"When you start going through all the permeations, you learn that most networks are like Swiss cheese," says Willy Leichter, director of product marketing for Redwood City, Calif.-based Tumbleweed Communications, a messaging security firm. "There's so many ways things could get out. Email is the most likely place something will leak, but if somebody is hell-bent on stealing your secrets, and they're inside your organization, frankly it's going to be very difficult to stop them."

 

TOP 5 TIPS:
Intellectual property

1 Define intellectual property. An effective plan should require IT administrators to classify data using multiple techniques in order to ensure that unstructured data is protected.

2 Know what is leaving your network. Deploy a content monitoring appliance to discover if private data or IP is leaving the network or if employees are using the network inappropriately.

3 Establish and enforce security policies. Educate employees on your approved applications and security policies while communicating that these policies will be enforced.

4 Define authorized users. Create rules that define who can access IP both inside and outside your organizations.

5 Identify and protect data at rest. An information protection system must be able to identify pre-registered known sensitive content and protect it before it leaves the network.

— Ratinder Paul Singh Ahuja, CTO, Reconnex

 

PREVENTION:
Stopping global leaks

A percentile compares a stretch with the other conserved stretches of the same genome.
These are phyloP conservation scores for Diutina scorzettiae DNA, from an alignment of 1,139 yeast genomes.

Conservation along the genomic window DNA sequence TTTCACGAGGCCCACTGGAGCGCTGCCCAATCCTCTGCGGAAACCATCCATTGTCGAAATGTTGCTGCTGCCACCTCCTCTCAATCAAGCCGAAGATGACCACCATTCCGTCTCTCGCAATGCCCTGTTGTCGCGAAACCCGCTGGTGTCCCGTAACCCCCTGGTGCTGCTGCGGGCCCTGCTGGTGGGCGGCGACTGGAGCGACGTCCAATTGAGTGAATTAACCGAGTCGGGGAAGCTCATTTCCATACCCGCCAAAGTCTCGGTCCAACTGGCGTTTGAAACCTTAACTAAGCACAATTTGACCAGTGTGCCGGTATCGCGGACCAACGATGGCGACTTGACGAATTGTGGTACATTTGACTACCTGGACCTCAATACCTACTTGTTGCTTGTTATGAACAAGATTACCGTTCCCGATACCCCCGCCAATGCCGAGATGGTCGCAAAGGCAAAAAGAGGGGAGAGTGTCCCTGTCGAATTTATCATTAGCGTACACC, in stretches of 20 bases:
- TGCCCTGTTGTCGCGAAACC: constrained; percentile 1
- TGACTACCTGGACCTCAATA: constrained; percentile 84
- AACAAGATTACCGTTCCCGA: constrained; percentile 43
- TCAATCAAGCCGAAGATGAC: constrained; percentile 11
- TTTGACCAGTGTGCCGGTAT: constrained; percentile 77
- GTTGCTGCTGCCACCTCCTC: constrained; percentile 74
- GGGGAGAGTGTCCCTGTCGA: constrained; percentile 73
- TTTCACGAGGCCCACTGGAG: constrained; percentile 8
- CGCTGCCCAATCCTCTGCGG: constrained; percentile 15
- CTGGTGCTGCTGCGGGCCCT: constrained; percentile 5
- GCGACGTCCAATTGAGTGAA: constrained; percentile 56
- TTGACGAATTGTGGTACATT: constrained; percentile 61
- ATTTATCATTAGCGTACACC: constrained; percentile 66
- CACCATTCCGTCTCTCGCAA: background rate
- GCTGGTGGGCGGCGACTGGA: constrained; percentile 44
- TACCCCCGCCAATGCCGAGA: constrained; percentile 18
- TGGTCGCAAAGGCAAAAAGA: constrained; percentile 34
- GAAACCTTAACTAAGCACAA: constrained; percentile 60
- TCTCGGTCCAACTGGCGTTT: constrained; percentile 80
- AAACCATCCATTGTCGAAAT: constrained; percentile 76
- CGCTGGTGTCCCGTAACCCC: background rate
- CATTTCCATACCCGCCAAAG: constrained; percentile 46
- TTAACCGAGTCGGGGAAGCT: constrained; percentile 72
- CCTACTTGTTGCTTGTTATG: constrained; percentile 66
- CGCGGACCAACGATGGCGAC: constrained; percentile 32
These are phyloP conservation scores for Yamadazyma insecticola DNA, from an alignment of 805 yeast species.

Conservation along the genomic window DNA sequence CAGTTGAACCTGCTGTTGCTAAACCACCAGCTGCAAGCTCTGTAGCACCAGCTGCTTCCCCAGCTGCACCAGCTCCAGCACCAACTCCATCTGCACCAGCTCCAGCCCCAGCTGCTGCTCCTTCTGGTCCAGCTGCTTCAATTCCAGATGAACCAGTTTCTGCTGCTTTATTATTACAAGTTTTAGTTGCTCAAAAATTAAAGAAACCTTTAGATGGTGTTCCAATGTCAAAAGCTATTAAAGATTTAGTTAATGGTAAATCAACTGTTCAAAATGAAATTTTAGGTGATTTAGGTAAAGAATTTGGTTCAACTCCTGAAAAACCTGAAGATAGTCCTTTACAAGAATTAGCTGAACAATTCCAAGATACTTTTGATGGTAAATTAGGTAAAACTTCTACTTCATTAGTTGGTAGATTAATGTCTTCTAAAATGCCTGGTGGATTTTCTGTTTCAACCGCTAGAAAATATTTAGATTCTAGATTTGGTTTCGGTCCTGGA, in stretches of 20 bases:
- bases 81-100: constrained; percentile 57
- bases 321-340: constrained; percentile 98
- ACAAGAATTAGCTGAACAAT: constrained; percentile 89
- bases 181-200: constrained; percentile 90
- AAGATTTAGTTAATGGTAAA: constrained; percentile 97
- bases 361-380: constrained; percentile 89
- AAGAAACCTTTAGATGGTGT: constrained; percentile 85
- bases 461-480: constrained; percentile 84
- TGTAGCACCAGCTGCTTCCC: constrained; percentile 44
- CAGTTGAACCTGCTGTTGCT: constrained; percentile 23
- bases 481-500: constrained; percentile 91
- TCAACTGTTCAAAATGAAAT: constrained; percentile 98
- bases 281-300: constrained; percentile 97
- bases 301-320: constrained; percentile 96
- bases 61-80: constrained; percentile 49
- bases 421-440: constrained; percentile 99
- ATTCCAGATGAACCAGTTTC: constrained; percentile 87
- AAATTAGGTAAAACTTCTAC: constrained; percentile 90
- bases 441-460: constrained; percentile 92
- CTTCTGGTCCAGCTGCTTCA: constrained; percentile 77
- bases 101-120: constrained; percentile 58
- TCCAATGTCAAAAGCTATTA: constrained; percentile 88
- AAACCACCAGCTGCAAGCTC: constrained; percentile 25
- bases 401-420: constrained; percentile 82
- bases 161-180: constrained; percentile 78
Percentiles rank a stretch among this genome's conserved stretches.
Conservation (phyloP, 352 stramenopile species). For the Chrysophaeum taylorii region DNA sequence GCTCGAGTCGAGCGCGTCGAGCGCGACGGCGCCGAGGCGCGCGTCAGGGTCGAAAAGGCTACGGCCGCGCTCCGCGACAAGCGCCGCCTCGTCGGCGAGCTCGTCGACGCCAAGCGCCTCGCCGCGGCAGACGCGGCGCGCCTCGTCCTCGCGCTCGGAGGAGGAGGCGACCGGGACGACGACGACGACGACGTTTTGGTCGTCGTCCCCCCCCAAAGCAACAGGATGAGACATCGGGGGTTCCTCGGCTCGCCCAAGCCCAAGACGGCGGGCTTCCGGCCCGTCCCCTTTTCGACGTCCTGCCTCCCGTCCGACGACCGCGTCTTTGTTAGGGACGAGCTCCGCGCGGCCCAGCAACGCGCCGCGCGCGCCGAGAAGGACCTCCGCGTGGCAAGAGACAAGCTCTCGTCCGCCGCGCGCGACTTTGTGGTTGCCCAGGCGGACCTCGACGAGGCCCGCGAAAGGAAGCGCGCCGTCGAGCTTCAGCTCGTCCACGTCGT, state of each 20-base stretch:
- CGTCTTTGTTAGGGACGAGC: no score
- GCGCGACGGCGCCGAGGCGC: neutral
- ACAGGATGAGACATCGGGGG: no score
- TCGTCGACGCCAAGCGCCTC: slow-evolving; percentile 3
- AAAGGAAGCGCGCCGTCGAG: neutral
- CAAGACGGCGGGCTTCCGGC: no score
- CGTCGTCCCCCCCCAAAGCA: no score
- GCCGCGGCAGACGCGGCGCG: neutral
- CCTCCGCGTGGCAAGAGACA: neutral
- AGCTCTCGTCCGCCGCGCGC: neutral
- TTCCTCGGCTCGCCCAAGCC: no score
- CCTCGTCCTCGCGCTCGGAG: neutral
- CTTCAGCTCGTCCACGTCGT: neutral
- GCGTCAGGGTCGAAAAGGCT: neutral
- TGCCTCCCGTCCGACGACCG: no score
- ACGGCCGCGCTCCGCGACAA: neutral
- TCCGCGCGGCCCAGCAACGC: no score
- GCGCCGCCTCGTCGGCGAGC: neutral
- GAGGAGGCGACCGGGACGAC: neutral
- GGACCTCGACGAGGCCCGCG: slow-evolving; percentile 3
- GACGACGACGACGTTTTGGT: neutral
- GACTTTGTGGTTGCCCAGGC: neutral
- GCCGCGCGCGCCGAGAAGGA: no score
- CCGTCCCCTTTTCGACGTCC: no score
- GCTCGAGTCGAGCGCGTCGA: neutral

Patents are critical to legally protect the intellectual property (IP) and the livelihood of companies.

"The presumption is that if you're the first to file, you're the first to invent," says Linda Thayer, an attorney working out of the Palo Alto, Calif. office of Finnegan Henderson, a law firm that specializes in IP. "When markets are crowded, people will file patent litigation in order to survive and keep their market share. If you don't have patents in that space, you have nothing to counter with. You will be forced out of the market. Patents are not a right to make an invention; it's a right to exclude others from making an invention."

But if that IP falls into the wrong hands in a country such as China, either through corporate espionage or shoddy outsourcing, real problems could result. While China and other Asian nations have taken steps to improve IP protection, counterfeiting of American products still runs rampant.

In a series of front-page stories, The Mercury News (San Jose, Calif.) reported in September on the growing corporate espionage in Silicon Valley. According to one article, the FBI is tracking Chinese workers who are stealing proprietary chip and software designs from their employers to benefit their homeland's military and economic well-being.

Secrets can get out to foreign countries in another way, too. Tom Bowers, the former senior manager of information security operations at a Fortune 100 pharmaceutical company, says outsourcing opens the door for a new round of risks.

The drive to cut costs through outsourcing is widespread within the pharmaceutical industry because manufacturers often spend millions of dollars on drugs that never make it to market, Bowers says. Any time they can save money, the pharmaceutical companies jump at the chance. That is why Bowers' former employer has implemented digital rights management that encrypts data even when it is outsourced and leaves the company network.
— Dan Kaplan